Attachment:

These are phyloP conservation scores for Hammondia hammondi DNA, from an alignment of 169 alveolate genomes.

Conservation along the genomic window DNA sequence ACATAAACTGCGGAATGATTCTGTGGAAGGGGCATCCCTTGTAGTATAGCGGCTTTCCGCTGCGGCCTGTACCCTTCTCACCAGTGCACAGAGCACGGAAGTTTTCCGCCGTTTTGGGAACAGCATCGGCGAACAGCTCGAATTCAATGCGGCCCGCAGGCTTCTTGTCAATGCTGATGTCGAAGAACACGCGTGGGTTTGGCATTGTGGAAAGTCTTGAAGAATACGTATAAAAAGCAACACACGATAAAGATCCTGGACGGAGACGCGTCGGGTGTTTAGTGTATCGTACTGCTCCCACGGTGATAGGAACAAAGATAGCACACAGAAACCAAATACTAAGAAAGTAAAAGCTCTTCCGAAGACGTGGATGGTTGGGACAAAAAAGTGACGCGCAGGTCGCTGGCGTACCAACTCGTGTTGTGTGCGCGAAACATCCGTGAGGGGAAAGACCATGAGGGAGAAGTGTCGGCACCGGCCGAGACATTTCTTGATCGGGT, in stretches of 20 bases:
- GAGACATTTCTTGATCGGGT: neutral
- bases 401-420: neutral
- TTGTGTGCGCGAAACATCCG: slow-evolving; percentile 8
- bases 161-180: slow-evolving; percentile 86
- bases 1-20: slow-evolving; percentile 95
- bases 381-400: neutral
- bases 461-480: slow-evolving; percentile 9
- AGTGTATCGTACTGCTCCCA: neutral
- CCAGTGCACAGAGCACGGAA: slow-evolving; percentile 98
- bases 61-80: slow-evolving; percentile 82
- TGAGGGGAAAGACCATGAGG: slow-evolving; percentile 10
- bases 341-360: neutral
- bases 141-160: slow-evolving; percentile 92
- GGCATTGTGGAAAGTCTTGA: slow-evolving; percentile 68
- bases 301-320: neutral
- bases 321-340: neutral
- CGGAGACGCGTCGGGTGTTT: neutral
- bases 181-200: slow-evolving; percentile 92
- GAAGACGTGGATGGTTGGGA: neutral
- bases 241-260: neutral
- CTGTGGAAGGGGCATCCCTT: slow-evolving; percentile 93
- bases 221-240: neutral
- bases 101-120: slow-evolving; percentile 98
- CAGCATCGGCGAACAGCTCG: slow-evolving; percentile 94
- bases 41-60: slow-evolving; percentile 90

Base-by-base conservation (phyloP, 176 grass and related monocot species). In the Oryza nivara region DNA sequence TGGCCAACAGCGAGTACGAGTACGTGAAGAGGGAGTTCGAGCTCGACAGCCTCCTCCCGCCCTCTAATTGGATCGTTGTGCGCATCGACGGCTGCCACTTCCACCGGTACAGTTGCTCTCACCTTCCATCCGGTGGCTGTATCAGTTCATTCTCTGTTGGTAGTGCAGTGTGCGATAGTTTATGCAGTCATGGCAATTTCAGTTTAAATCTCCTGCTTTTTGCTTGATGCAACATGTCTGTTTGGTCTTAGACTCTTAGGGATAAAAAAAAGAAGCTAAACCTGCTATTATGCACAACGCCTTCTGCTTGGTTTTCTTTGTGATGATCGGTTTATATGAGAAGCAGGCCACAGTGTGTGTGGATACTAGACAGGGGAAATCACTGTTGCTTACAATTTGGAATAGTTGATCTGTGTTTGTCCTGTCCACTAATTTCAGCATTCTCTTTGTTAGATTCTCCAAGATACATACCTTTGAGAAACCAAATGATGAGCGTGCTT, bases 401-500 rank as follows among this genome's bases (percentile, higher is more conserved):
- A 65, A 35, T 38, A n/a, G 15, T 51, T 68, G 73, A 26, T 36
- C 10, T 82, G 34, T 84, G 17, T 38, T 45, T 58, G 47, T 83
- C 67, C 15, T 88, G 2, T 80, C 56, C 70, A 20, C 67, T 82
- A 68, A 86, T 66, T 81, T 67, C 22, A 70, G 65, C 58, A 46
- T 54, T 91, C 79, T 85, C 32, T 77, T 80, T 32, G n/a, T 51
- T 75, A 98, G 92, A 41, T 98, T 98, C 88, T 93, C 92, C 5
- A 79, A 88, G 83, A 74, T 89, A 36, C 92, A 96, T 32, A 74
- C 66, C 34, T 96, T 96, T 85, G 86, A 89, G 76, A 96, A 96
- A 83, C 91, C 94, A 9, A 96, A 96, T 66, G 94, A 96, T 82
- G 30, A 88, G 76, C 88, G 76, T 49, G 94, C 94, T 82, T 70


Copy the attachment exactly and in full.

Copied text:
These are phyloP conservation scores for Hammondia hammondi DNA, from an alignment of 169 alveolate genomes.

Conservation along the genomic window DNA sequence ACATAAACTGCGGAATGATTCTGTGGAAGGGGCATCCCTTGTAGTATAGCGGCTTTCCGCTGCGGCCTGTACCCTTCTCACCAGTGCACAGAGCACGGAAGTTTTCCGCCGTTTTGGGAACAGCATCGGCGAACAGCTCGAATTCAATGCGGCCCGCAGGCTTCTTGTCAATGCTGATGTCGAAGAACACGCGTGGGTTTGGCATTGTGGAAAGTCTTGAAGAATACGTATAAAAAGCAACACACGATAAAGATCCTGGACGGAGACGCGTCGGGTGTTTAGTGTATCGTACTGCTCCCACGGTGATAGGAACAAAGATAGCACACAGAAACCAAATACTAAGAAAGTAAAAGCTCTTCCGAAGACGTGGATGGTTGGGACAAAAAAGTGACGCGCAGGTCGCTGGCGTACCAACTCGTGTTGTGTGCGCGAAACATCCGTGAGGGGAAAGACCATGAGGGAGAAGTGTCGGCACCGGCCGAGACATTTCTTGATCGGGT, in stretches of 20 bases:
- GAGACATTTCTTGATCGGGT: neutral
- bases 401-420: neutral
- TTGTGTGCGCGAAACATCCG: slow-evolving; percentile 8
- bases 161-180: slow-evolving; percentile 86
- bases 1-20: slow-evolving; percentile 95
- bases 381-400: neutral
- bases 461-480: slow-evolving; percentile 9
- AGTGTATCGTACTGCTCCCA: neutral
- CCAGTGCACAGAGCACGGAA: slow-evolving; percentile 98
- bases 61-80: slow-evolving; percentile 82
- TGAGGGGAAAGACCATGAGG: slow-evolving; percentile 10
- bases 341-360: neutral
- bases 141-160: slow-evolving; percentile 92
- GGCATTGTGGAAAGTCTTGA: slow-evolving; percentile 68
- bases 301-320: neutral
- bases 321-340: neutral
- CGGAGACGCGTCGGGTGTTT: neutral
- bases 181-200: slow-evolving; percentile 92
- GAAGACGTGGATGGTTGGGA: neutral
- bases 241-260: neutral
- CTGTGGAAGGGGCATCCCTT: slow-evolving; percentile 93
- bases 221-240: neutral
- bases 101-120: slow-evolving; percentile 98
- CAGCATCGGCGAACAGCTCG: slow-evolving; percentile 94
- bases 41-60: slow-evolving; percentile 90

Base-by-base conservation (phyloP, 176 grass and related monocot species). In the Oryza nivara region DNA sequence TGGCCAACAGCGAGTACGAGTACGTGAAGAGGGAGTTCGAGCTCGACAGCCTCCTCCCGCCCTCTAATTGGATCGTTGTGCGCATCGACGGCTGCCACTTCCACCGGTACAGTTGCTCTCACCTTCCATCCGGTGGCTGTATCAGTTCATTCTCTGTTGGTAGTGCAGTGTGCGATAGTTTATGCAGTCATGGCAATTTCAGTTTAAATCTCCTGCTTTTTGCTTGATGCAACATGTCTGTTTGGTCTTAGACTCTTAGGGATAAAAAAAAGAAGCTAAACCTGCTATTATGCACAACGCCTTCTGCTTGGTTTTCTTTGTGATGATCGGTTTATATGAGAAGCAGGCCACAGTGTGTGTGGATACTAGACAGGGGAAATCACTGTTGCTTACAATTTGGAATAGTTGATCTGTGTTTGTCCTGTCCACTAATTTCAGCATTCTCTTTGTTAGATTCTCCAAGATACATACCTTTGAGAAACCAAATGATGAGCGTGCTT, bases 401-500 rank as follows among this genome's bases (percentile, higher is more conserved):
- A 65, A 35, T 38, A n/a, G 15, T 51, T 68, G 73, A 26, T 36
- C 10, T 82, G 34, T 84, G 17, T 38, T 45, T 58, G 47, T 83
- C 67, C 15, T 88, G 2, T 80, C 56, C 70, A 20, C 67, T 82
- A 68, A 86, T 66, T 81, T 67, C 22, A 70, G 65, C 58, A 46
- T 54, T 91, C 79, T 85, C 32, T 77, T 80, T 32, G n/a, T 51
- T 75, A 98, G 92, A 41, T 98, T 98, C 88, T 93, C 92, C 5
- A 79, A 88, G 83, A 74, T 89, A 36, C 92, A 96, T 32, A 74
- C 66, C 34, T 96, T 96, T 85, G 86, A 89, G 76, A 96, A 96
- A 83, C 91, C 94, A 9, A 96, A 96, T 66, G 94, A 96, T 82
- G 30, A 88, G 76, C 88, G 76, T 49, G 94, C 94, T 82, T 70